07/23/2021 | Press release | Distributed by Public on 07/23/2021 13:43
Operator: Good morning, and welcome, ladies and gentlemen, to the RLI Corp. Second Quarter Earnings Teleconference. [Operator Instructions]
Before we get started, let me remind everyone that through the course of the teleconference, RLI management may make comments that reflect their intentions, beliefs and expectations for the future. As always, these forward-looking statements are subject to certain factors and uncertainties, which could cause actual results to differ materially. Please refer to the risk factors described in the company's various SEC filings, including in the annual report on Form 10-K as supplemented in the Form 10-Q for the quarterly period ended June 30, 2021, which should be reviewed carefully. The Company has filed a Form 8-K with the Securities and Exchange Commission that contains the press release announcing second quarter results.
RLI management may make reference during the call to operating earnings and earnings per share from operations, which are non-GAAP measures of financial results. RLI's operating earnings and earnings per share from operations consist of net earnings after the elimination of after-tax realized gains or losses and after-tax unrealized gains or losses on equity securities. RLI's management believes these measures are useful in gauging core operating performance across reporting periods but may not be comparable to other companies' definitions of operating earnings. The Form 8-K contains a reconciliation between operating earnings and net earnings. The Form 8-K and press release are available at the Company's website at www.rlicorp.com.
I will now turn the conference over to RLI's Vice President, Chief Investment Officer and Treasurer; Mr. Aaron Diefenthaler. Please go ahead, sir.
Aaron Diefenthaler:Thank you, Travis. Good morning, everyone, and welcome to RLI's second quarter earnings call for 2021. Joining us today are Jon Michael, Chairman and CEO; and Craig Kliethermes, President and Chief Operating Officer; and Todd Bryant, Chief Financial Officer. Pretty standard structure for today's call with Todd running down the financial results for the quarter ended June 30. Craig will add some commentary on current market conditions and our product portfolio. We will then open the call to questions, and Jon will close with some final thoughts. Todd?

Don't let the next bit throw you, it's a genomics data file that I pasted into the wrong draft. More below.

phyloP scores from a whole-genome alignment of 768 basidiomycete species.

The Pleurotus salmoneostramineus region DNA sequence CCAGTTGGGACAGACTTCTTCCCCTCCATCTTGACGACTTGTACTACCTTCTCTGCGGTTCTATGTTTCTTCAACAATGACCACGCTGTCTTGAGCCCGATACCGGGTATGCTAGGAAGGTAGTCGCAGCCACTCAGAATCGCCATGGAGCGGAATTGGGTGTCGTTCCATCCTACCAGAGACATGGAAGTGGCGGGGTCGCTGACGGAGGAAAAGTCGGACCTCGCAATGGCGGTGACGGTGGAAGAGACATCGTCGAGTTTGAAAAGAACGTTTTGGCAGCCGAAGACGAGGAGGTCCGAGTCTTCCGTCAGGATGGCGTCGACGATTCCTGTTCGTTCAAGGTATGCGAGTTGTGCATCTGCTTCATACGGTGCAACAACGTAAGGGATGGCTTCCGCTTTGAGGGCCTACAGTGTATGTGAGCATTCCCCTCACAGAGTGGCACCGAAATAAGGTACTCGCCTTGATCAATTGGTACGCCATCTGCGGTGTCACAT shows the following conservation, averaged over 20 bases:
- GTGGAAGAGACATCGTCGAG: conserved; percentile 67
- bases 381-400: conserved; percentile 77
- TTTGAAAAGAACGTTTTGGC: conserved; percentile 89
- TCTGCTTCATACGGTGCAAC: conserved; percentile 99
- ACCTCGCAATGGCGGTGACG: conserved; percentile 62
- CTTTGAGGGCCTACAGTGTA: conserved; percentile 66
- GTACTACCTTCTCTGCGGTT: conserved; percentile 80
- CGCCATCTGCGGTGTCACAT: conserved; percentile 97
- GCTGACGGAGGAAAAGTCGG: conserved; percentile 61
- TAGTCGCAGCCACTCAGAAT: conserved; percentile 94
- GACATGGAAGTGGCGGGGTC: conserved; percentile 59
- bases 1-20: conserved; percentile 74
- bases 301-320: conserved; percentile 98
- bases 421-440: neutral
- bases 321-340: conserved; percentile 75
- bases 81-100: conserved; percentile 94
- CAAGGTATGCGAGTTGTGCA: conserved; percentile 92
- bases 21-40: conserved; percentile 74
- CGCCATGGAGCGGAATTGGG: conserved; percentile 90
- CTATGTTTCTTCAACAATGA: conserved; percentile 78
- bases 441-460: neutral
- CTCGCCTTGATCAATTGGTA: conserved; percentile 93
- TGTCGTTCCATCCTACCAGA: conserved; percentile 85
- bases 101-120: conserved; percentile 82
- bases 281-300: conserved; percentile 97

Todd Bryant:Thanks, Aaron. Good morning, everyone. Yesterday, we reported second quarter operating earnings of $1.09 per share. Results reflect positive current year underwriting profit, supplemented by favorable benefits from prior year's loss reserves. All in, we experienced 25% top line growth and posted an 84.8 combined ratio. Additionally, our core business was complemented by a strong quarter from Maui Jim and Prime.
While investment income was down modestly in the quarter, year-to-date operating cash flow of $165 million has supported growth in our invested asset base. Realized gains for the quarter were elevated as we rebalanced our equity position, leaving a modest $4 million change in unrealized gains on equity securities. As you know, large movements in equity prices in comparable periods can have a significant impact on net earnings, which you can see in both the quarterly and year-to-date comparisons to 2020.
Aggregate underwriting and investment results pushed book value per share to $27.46, up 11% from year-end, inclusive of dividends. Craig will talk more about market conditions in a minute, but from a high level, all
three segments experienced growth. Property led the way, up 33%, as rates and market disruption continue to support growth. Casualty gross writings improved 24%, with all major product lines contributing. For Surety, premium was up 11% as our contract and transactional business grew nicely in the quarter.
From an underwriting income perspective, the quarter's combined ratio was 84.8 compared to 88.4 a year ago. Our loss ratio declined 4.1 points to 44.4. Storm losses booked in the quarter totaled $8 million, with $7 million impacting the Property segment and $1 million in the Casualty segment. On an overall basis, prior year's reserves continue to develop favorably, enhancing both the Casualty and Property loss ratios. Surety, however, experienced adverse loss development in the quarter, as we further strengthen incurred but not reported reserves on the 2020 accident year for the energy portion of our commercial surety business.
Lastly, on the loss front, our current accident year loss ratio for Casualty continued to improve. On an underlying basis, if you exclude prior year's reserve benefits and catastrophes, our Casualty loss ratio was down 7 points. COVID-related impacts in 2020 account for about 4 points of that decline. Excluding that, however; the loss ratio was still down 3 points. An improving mix and modest reductions in loss booking ratios, similar to what we discussed on the last few calls, have driven the positive results. With respect to COVID-specific reserves, amounts are largely unchanged from year-end.